Twelve-year-old Kamil (name changed for his protection) wore an expression that was odd for a boy leaving the hospital. His face should have been happy. He was going home after having tubes put in his ears. The tubes would have relieved much of the intense inner ear pain the boy had experienced. He should be smiling. But Kamil’s face was more sad than anything else.
Early this morning while sitting next to the Zambezi River, these two Hawks decided to perch in the tree above me. Slowly I brought my camera up and started shooting away. As my camera clicked away the hawks graciously took off now having broken twigs in their beaks. It was not long when a crow arrived on the scene, and with some audacity started stealing the twigs from the nest that the Hawks were building.
Village or remote outreach is a regular part of our ministry in Zambia. Over the years I have learned that if there’s one thing you can expect in Africa, it is the unexpected. In spades. We even have a name for it: “The Africa Factor”. (I hope you hear ominous music in the background, because believe me, you should.) A few weeks ego I experienced an epic edition of this phenomena.
ITMI’s David and Taru minister in a Muslim slum in Bangalore, India. Their years of service in this area have given them unique…
During WW2 Singapore City was about to face a siege by the Japanese. General Yamamoto delivered a note saying, “In the interests of chivalry we invite you to surrender.” Lance Percival fell for it and surrendered despite outnumbering the Japanese 4 to 1.
Yonela pressed her fingertips into the corners of her eyes. She ran them across her dark eyebrows and shook her head in fatigue and frustration. From the front of the South African high school classroom, her algebra teacher was explaining a complicated concept in Afrikaans, Yonela’s third language. At home, Yonela speaks Xhosa and English. Yonela was desperately trying…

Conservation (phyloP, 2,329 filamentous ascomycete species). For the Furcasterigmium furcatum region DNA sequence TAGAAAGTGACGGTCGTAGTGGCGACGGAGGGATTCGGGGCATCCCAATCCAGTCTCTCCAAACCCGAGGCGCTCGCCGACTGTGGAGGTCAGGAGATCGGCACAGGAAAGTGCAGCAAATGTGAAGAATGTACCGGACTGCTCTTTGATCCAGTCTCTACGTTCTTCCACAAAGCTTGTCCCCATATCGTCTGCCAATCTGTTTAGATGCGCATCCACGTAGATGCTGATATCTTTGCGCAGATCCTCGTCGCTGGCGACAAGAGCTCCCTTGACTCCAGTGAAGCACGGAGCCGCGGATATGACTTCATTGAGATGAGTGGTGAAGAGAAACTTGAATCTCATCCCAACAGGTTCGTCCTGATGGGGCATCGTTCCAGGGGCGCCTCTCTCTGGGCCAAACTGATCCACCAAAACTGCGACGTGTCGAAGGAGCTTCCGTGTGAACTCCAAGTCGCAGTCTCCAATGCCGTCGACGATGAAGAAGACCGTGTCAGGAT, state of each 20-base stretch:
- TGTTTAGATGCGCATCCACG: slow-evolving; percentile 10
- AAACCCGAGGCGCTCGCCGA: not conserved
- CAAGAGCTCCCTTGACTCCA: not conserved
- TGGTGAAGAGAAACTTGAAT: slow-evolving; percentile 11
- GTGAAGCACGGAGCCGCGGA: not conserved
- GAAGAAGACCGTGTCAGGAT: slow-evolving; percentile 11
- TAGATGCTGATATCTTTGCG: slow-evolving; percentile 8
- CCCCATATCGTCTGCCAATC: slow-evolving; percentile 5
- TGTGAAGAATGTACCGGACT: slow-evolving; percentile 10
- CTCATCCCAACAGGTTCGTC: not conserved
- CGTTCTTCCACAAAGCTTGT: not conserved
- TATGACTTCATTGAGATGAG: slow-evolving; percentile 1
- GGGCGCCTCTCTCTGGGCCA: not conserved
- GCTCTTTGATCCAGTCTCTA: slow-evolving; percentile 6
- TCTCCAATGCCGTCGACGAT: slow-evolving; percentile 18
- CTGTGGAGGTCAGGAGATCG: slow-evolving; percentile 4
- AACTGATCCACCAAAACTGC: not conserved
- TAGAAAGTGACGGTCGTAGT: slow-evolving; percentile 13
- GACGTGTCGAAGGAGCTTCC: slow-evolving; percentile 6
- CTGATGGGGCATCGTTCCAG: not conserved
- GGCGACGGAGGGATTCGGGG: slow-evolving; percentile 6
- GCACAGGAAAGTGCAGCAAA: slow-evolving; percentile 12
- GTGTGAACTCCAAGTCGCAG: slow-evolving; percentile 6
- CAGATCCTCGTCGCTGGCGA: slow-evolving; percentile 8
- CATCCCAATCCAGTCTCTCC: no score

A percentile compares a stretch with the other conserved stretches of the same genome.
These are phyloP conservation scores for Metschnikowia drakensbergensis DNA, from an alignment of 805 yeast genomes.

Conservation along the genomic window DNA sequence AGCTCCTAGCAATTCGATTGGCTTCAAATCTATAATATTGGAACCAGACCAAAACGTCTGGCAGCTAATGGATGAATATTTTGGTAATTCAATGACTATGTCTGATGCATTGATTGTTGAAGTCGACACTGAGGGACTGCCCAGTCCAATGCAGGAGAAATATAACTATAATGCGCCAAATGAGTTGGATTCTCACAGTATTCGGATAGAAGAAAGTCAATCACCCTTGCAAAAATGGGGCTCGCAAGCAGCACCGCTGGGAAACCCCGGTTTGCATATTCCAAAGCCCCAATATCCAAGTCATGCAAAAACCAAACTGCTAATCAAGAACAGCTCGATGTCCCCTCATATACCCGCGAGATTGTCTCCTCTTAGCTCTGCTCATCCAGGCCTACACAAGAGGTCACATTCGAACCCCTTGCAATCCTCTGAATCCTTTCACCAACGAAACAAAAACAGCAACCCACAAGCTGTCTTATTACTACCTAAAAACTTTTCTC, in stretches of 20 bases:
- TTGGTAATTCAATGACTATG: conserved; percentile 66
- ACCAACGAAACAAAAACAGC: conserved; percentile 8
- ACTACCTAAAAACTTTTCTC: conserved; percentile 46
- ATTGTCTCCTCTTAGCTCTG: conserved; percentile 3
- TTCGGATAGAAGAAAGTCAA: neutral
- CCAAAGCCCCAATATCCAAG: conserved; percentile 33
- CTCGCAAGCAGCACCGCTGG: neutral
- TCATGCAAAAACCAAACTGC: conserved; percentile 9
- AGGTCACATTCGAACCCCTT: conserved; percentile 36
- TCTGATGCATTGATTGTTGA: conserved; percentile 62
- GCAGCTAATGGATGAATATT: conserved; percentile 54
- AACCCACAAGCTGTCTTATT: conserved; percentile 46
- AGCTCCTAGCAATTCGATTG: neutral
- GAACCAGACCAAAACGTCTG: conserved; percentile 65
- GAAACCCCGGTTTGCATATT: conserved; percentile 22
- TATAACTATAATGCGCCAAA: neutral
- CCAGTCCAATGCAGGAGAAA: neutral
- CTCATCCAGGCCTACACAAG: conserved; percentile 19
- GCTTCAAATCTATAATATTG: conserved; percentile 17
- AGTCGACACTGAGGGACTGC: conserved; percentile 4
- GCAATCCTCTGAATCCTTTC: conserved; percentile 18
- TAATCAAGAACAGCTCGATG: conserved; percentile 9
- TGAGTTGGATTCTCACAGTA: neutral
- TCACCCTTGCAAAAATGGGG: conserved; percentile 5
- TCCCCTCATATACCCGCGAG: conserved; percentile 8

“Uncle, thank you for my leg.” This is how Mpumelelo thanked me in his broken English. In some African cultures the elderly and infirm, perceived as being worthless to the tribe will be left behind as the nomadic tribe moves on – and they will die of hunger or be eaten by wild animals. But that’s not where this story ends.
“I used to think, ‘All for one and one for all,’ is what village life is all about, right? That the villages are populated by the “noble savage” and lead a connected, unified community life,” says ITMI’s Timothy Keller. But unfortunately, this version of village life may be popular in Hollywood and children’s tales, its simply not what Timothy has found after over a decade of ministry in African villages. “Rural Africa is
There may be “no atheists in foxholes” but there are likely many believing false doctrine in Republic of Burundi military.
The first days of summer camp 2017 were rough. It was early August. Instead of the normal anticipation and excitement that should have shrouded the beginning of the week, a cloud of negativity hung over the camp like smog.